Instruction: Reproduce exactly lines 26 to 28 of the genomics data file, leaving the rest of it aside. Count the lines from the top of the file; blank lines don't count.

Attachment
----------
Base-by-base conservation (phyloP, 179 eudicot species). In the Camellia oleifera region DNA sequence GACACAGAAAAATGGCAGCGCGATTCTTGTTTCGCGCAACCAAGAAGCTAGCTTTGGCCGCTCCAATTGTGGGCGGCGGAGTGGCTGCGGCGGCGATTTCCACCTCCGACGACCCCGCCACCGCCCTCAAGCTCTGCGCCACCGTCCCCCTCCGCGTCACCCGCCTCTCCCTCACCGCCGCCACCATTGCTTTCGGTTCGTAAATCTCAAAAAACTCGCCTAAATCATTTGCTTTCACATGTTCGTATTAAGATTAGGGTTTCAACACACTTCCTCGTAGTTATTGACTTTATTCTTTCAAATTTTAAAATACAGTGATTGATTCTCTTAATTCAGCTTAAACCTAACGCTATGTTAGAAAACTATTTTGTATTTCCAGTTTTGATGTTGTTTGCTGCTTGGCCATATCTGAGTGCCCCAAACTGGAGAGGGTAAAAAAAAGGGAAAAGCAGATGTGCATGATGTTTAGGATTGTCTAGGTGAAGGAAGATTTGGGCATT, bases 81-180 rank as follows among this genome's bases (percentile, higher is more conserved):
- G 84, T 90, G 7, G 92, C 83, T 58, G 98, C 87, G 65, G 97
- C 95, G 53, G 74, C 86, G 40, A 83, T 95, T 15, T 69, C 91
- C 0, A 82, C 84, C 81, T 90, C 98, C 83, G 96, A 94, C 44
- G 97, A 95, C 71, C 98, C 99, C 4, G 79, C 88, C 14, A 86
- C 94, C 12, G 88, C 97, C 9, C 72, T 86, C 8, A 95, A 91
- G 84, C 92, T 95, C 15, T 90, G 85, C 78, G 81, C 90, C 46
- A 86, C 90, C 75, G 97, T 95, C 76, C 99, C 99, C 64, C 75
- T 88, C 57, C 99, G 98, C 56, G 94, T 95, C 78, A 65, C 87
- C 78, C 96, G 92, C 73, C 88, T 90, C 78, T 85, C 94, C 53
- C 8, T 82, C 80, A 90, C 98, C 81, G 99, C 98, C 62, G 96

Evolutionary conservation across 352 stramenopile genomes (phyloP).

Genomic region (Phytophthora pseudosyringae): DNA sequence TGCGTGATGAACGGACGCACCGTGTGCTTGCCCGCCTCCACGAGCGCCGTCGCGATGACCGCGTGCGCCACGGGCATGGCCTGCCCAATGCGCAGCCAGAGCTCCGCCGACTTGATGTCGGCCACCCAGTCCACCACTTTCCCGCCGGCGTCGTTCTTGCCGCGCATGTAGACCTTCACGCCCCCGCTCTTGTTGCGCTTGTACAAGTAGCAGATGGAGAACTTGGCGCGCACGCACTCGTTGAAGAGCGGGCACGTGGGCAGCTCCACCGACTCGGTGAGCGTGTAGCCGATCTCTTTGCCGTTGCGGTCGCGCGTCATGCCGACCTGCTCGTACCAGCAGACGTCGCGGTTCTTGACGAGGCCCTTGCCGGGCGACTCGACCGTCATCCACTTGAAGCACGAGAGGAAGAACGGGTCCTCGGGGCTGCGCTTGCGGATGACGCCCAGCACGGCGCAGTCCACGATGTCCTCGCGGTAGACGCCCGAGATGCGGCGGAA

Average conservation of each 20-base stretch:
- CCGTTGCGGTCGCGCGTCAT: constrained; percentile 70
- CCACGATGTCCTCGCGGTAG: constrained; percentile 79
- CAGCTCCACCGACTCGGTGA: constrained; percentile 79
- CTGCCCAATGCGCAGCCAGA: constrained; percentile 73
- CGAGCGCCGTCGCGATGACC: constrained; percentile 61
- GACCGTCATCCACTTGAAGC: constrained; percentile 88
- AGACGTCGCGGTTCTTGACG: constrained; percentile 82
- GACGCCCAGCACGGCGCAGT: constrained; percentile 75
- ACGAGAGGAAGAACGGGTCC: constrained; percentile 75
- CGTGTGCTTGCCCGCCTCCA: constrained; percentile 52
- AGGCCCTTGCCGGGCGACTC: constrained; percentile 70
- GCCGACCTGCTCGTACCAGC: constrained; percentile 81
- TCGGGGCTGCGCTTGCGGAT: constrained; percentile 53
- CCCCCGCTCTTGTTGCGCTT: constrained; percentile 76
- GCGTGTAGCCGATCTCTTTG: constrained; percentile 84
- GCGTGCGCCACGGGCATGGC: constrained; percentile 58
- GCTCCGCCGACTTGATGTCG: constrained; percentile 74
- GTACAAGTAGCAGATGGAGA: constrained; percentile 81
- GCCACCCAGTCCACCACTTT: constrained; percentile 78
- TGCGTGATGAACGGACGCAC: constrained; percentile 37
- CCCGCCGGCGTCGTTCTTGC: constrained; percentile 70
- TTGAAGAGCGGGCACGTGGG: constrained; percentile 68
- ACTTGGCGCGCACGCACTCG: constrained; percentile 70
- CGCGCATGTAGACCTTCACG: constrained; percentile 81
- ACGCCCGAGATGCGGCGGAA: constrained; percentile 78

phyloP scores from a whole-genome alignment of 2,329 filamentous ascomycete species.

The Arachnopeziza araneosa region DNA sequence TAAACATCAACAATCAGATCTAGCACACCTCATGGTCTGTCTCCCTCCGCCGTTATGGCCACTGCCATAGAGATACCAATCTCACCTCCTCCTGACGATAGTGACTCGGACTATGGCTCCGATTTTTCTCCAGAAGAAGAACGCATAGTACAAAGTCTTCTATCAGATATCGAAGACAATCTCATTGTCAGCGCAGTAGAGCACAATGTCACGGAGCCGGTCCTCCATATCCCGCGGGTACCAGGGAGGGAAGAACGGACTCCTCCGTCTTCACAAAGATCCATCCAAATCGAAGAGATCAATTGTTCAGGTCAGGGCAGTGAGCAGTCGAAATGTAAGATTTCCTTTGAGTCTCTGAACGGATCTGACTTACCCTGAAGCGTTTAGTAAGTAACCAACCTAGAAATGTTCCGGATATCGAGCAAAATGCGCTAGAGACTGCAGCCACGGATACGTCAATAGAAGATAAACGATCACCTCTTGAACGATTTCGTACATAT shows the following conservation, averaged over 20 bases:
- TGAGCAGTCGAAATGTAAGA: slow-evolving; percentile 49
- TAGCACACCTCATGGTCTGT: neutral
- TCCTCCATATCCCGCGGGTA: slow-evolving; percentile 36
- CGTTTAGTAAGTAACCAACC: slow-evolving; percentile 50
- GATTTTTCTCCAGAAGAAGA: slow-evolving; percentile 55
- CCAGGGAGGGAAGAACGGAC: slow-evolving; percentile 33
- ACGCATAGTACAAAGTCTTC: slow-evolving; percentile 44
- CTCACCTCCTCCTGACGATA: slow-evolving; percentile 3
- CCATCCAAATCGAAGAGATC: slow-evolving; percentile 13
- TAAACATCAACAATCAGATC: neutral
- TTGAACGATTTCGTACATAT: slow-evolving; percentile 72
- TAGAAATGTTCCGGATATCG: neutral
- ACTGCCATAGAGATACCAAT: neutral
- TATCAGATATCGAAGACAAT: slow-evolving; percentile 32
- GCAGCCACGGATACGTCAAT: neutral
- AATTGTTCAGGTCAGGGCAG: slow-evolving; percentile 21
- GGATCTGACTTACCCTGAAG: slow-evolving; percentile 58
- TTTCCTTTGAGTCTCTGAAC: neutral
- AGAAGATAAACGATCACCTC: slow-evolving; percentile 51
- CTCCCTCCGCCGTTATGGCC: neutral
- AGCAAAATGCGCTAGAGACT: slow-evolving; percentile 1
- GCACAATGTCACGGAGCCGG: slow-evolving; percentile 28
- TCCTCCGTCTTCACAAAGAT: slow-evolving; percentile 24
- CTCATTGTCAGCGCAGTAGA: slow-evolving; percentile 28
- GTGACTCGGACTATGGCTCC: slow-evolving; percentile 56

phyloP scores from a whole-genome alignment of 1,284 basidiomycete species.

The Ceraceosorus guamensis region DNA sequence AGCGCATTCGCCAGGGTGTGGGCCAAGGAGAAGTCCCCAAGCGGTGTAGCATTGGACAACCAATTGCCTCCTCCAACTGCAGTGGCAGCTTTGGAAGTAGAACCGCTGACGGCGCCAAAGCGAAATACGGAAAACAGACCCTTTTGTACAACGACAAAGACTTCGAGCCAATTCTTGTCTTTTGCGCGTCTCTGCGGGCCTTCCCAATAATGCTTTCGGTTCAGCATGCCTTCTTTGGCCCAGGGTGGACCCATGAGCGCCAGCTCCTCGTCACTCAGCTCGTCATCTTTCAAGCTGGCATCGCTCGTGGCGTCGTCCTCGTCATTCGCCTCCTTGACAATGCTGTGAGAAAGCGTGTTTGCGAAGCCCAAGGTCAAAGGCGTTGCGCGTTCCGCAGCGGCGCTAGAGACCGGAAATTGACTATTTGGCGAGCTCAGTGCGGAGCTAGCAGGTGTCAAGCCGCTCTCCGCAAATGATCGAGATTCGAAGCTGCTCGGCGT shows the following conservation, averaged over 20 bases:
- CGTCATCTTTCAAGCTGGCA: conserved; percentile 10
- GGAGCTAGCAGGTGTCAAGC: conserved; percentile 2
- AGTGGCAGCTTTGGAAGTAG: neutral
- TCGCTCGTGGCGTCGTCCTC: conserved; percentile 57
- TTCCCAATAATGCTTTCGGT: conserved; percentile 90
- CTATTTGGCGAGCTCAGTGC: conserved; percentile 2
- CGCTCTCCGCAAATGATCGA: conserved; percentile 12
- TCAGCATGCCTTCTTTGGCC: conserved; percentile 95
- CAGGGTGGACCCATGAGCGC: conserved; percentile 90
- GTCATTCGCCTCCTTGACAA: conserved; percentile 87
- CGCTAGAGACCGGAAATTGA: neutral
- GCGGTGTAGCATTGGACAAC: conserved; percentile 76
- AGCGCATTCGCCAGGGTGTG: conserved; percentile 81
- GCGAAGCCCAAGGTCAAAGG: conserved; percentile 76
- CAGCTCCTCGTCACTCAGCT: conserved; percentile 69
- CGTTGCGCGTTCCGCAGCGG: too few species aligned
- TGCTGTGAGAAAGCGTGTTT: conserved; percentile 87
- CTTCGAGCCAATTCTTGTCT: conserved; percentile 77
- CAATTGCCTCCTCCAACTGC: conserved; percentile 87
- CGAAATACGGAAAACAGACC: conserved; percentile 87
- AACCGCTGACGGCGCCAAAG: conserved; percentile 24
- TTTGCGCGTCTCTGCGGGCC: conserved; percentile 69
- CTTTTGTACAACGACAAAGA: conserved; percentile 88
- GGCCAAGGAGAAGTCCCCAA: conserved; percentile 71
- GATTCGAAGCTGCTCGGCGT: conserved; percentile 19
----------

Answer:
- GCCGACCTGCTCGTACCAGC: constrained; percentile 81
- TCGGGGCTGCGCTTGCGGAT: constrained; percentile 53
- CCCCCGCTCTTGTTGCGCTT: constrained; percentile 76